The Day After Tomorrow
Imagined the "To Do" list on action film director Roland Emmerich’s desk: "1. Have aliens destroy White House – check, 2. Terrorize NYC with oversized reptile – check, 3. Freeze the earth’s northern hemisphere." The latest big-budget, big effects disaster film from the makers of "Independence Day" and "Godzilla" is now on DVD, and although it’s not good, it’s actually not a complete disaster.
Nature, along with modern industry and conveniences like air conditioning that have ravaged it, is the enemy this time around. Climatologist Jack Hall (Dennis Quaid) discovers that global warming has caused massive changes in ocean currents that will bring the next ice age a wee bit sooner than anyone expected, like, ummm, over the next two days. Naturally the puppet president (bland Perry King) and Dick Cheney look-alike vice president (Kenneth Walsh) believe him until it’s too late, the northern half of the U.S. is abandoned to the impending deep freeze and folks are fleeing across the border to Mexico. So it’s up to the determined Hall to save his son Sam (Jake Gyllenhaal) and his friends who are trapped in New York City!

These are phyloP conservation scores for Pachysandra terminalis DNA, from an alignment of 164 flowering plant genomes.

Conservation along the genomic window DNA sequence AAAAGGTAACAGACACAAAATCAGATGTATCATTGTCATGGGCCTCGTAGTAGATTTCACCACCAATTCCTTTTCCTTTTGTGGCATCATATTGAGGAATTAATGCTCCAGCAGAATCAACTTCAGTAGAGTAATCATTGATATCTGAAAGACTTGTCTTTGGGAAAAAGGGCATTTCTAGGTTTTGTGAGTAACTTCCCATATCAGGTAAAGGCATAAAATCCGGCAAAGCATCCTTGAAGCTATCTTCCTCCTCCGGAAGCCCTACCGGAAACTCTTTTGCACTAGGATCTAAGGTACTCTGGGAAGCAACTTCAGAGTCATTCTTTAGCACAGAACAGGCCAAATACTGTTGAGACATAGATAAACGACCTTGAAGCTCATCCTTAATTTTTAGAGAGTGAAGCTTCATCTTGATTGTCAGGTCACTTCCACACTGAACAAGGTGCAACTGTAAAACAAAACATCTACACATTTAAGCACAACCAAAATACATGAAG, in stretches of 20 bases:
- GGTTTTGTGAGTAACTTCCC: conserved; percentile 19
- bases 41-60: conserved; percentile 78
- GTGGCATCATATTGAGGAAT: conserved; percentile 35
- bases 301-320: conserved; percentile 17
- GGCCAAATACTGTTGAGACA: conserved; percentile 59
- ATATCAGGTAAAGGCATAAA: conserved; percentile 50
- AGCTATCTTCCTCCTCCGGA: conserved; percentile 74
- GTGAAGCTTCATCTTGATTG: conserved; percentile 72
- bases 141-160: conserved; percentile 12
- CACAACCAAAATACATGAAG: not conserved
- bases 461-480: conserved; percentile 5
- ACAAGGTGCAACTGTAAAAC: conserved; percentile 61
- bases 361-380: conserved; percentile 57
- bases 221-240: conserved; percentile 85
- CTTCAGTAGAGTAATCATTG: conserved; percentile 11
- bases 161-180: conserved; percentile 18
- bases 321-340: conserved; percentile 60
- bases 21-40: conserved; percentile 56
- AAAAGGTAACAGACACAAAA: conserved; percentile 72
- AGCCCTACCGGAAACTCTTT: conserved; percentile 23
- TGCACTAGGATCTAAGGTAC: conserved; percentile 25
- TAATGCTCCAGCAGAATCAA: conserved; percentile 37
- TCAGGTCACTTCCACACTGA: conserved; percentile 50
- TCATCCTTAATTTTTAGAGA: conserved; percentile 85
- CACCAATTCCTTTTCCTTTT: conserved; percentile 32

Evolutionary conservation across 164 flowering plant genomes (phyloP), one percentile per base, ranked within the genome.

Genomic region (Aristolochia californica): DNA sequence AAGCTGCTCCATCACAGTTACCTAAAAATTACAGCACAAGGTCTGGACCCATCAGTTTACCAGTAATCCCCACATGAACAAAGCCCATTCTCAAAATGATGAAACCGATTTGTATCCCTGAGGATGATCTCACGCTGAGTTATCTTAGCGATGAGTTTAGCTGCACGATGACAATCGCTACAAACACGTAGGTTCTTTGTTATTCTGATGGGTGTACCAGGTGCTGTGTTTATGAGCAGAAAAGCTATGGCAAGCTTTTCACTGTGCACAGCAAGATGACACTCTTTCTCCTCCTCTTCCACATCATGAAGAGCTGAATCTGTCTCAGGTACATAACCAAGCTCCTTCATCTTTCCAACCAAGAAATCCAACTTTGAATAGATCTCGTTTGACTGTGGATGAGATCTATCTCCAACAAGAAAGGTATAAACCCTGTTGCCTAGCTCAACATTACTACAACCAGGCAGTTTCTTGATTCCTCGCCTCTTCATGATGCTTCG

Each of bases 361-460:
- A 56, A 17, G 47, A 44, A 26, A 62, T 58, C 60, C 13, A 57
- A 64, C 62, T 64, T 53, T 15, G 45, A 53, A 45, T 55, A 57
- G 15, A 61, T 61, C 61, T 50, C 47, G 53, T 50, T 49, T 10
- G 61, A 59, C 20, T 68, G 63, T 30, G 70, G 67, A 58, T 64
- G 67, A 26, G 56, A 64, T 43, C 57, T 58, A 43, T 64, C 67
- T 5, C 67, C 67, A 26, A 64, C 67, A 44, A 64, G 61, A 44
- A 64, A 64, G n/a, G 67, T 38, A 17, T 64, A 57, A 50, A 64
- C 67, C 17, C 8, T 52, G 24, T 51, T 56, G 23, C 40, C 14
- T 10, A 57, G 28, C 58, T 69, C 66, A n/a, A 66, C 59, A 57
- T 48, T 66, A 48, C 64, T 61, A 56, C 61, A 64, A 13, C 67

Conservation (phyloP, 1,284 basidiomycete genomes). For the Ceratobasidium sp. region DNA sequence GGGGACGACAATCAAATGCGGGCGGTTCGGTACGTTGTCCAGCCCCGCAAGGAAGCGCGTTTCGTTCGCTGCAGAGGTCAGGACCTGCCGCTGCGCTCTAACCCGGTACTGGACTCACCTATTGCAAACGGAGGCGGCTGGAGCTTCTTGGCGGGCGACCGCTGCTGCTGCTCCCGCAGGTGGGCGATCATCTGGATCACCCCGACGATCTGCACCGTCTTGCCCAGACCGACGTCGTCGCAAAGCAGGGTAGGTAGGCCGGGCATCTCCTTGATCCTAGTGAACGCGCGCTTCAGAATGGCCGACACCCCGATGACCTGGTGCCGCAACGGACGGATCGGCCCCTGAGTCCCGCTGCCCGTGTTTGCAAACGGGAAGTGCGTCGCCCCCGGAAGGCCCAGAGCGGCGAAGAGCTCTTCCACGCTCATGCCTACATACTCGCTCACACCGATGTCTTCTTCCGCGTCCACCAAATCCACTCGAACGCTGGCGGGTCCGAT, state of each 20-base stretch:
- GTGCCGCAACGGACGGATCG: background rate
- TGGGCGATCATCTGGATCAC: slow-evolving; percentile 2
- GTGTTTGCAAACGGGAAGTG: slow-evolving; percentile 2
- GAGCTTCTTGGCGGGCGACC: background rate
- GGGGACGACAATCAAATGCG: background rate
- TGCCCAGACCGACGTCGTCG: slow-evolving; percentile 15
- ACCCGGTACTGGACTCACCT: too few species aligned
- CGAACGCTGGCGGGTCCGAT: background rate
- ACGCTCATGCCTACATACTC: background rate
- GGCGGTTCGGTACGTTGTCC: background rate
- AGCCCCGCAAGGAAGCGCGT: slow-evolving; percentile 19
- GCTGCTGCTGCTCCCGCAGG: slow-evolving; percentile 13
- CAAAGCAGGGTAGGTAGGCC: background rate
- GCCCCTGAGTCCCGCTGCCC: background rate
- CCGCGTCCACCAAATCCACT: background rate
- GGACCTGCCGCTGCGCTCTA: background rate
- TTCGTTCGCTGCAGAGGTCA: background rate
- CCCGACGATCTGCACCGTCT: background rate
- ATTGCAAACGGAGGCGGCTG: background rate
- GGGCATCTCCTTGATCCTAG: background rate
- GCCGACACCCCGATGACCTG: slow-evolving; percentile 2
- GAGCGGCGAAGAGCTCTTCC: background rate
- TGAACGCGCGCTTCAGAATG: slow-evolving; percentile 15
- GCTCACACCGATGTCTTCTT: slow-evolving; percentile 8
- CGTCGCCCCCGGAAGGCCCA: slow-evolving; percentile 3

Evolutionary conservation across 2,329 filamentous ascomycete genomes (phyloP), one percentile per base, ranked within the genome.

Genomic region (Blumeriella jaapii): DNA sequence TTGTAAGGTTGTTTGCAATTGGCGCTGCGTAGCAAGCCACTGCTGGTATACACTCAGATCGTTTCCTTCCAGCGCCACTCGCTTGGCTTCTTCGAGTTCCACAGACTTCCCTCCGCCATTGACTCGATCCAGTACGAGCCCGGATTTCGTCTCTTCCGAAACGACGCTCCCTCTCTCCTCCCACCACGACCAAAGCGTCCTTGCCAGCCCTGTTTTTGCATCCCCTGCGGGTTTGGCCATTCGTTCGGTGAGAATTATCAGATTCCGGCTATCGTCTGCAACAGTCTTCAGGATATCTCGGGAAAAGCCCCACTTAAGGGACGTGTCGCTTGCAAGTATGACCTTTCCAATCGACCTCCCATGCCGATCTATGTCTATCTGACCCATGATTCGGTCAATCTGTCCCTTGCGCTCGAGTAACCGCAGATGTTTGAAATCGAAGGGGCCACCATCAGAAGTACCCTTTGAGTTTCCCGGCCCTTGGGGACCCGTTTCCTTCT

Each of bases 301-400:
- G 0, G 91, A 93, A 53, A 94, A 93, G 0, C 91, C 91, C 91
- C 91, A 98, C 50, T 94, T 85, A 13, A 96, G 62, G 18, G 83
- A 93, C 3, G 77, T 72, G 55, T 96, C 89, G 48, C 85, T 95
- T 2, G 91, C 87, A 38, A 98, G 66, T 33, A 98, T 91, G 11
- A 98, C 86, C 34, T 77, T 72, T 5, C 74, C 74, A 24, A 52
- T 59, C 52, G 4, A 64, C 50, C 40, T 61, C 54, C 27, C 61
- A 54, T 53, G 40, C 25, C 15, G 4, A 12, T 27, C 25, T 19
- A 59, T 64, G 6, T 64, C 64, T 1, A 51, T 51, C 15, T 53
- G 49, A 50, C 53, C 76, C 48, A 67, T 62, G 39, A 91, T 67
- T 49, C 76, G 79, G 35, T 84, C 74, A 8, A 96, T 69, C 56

Since Sam and his friends are all geeks and lucky enough to hook up with a practical homeless man (Glenn Plummer who played the unlucky Jaguar owned in "Speed") who knows how to use newspaper as insulation, they’re all resourceful enough to hole up in the New York Public Library, burn books to stay warm (don’t worry, thanks to vigilant librarians, the Gutenberg Bible is saved, volumes of tax code are the first items torched), and raid a freighter conveniently parked outside the building for penicillin to save Sam’s love interest. Oh, did I forget to mention that the freighter is stranded outside the library courtesy of a massive tidal wave that swaps Manhattan and then freezes over solid?